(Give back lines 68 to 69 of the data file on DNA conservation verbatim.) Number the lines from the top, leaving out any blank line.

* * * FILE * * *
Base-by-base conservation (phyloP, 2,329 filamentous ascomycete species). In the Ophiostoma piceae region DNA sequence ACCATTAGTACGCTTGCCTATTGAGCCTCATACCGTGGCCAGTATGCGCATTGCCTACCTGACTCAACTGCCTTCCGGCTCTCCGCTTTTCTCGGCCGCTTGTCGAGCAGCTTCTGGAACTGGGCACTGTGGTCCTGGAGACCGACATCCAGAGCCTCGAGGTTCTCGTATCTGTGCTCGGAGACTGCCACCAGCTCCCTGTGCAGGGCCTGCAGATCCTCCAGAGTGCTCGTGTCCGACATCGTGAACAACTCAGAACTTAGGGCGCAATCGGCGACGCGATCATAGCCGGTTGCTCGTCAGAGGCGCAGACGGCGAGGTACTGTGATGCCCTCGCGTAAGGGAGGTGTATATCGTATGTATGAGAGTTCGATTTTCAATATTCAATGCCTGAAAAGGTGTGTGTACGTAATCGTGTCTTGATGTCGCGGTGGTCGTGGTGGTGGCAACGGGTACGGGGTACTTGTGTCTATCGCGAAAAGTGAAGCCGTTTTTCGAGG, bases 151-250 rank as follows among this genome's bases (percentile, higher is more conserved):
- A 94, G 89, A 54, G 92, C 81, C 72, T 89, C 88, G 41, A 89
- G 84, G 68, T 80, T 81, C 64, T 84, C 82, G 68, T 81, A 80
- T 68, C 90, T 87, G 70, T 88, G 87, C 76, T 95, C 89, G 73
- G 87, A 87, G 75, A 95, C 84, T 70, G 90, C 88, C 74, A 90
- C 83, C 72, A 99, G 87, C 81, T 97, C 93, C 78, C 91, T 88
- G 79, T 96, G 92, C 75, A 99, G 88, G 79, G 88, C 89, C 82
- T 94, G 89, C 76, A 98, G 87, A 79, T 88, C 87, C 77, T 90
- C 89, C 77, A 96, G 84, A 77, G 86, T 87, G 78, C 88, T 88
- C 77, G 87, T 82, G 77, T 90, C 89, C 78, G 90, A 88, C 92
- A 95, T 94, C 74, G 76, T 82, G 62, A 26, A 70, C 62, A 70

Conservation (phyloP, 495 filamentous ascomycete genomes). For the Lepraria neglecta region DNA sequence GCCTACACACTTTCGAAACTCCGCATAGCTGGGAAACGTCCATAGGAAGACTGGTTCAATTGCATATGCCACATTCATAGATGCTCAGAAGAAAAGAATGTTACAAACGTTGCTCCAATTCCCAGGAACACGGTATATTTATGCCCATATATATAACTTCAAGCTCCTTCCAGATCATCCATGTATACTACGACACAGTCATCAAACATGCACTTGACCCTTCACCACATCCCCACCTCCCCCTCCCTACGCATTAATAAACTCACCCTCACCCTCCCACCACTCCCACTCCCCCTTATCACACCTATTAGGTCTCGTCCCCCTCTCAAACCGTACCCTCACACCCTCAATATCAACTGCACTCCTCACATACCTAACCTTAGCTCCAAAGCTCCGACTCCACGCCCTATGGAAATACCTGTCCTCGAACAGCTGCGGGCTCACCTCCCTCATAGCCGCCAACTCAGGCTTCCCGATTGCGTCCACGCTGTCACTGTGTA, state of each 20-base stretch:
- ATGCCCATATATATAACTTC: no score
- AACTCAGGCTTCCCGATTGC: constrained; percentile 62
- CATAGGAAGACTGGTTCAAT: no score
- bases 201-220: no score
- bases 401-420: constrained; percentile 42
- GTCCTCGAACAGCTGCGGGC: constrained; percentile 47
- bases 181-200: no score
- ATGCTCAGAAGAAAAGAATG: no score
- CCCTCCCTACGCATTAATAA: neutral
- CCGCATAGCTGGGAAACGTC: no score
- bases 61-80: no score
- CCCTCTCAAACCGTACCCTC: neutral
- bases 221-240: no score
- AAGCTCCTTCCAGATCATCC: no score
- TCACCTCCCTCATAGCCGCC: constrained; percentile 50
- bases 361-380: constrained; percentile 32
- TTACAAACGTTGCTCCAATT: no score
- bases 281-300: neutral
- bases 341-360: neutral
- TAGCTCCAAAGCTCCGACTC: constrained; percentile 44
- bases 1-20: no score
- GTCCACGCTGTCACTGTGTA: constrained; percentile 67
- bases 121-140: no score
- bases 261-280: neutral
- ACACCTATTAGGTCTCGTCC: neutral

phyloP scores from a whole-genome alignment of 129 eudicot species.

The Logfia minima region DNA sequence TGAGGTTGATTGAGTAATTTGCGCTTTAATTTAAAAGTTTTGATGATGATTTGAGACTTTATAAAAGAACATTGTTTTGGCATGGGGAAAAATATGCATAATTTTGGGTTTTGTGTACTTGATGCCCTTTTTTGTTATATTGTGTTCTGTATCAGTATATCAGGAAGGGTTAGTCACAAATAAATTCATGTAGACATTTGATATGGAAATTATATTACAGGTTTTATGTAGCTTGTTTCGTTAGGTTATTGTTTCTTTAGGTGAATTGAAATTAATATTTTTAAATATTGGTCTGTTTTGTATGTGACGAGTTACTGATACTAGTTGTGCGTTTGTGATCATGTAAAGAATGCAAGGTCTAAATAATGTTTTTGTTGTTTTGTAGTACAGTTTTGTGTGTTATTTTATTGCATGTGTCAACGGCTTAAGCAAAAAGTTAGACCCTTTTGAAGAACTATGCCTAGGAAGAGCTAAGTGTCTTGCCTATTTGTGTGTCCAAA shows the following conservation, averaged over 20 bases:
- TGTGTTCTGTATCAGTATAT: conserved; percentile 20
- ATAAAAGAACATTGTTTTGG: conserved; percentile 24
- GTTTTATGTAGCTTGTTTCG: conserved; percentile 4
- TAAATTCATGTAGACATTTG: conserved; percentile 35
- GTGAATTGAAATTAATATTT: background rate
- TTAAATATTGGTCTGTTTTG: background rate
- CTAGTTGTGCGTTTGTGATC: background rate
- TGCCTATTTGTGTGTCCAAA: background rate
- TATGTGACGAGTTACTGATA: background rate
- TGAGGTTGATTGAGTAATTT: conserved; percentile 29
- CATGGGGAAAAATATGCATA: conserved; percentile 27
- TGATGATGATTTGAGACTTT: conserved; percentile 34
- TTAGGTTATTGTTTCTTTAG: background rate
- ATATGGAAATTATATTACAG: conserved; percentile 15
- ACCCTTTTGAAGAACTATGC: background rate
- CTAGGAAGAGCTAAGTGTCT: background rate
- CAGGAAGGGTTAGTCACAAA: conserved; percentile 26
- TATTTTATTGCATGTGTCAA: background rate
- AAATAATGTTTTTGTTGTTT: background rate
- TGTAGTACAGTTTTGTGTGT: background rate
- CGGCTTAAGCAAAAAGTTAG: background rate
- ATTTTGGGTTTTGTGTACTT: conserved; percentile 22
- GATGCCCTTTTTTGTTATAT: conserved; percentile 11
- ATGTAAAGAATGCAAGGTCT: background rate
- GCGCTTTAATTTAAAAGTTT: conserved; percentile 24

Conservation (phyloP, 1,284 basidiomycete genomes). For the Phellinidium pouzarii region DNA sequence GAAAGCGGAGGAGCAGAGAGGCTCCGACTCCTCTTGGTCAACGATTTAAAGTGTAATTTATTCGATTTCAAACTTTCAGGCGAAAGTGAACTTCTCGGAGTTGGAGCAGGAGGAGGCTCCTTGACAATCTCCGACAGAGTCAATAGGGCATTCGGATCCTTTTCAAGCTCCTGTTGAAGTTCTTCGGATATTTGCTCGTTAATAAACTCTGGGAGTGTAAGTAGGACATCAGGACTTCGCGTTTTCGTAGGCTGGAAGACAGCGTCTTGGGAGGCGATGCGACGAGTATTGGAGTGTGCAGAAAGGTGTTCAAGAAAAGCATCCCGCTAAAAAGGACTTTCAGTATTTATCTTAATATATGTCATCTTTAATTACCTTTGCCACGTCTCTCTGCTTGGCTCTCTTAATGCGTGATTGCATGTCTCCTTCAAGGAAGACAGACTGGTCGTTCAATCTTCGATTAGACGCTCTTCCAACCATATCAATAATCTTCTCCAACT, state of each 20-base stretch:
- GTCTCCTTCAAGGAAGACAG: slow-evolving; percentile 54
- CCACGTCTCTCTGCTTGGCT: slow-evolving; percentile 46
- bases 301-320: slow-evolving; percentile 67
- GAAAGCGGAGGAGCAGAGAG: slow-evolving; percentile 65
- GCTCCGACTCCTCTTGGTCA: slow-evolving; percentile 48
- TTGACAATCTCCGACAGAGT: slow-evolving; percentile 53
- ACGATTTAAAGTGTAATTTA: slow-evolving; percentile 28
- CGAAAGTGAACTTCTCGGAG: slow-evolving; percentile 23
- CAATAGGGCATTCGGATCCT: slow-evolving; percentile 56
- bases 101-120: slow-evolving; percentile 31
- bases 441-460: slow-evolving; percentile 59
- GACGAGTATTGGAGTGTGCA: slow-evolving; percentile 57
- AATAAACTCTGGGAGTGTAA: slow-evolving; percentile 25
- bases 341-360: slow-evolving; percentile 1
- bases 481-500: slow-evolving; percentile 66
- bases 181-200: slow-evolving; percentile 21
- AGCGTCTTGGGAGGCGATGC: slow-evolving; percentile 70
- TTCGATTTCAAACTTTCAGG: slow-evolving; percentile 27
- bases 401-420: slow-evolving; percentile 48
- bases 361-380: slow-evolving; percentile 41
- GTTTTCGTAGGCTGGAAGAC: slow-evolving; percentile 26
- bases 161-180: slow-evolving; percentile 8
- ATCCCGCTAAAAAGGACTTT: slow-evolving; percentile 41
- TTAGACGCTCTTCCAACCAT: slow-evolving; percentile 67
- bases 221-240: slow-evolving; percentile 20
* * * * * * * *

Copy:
- bases 301-320: slow-evolving; percentile 67
- GAAAGCGGAGGAGCAGAGAG: slow-evolving; percentile 65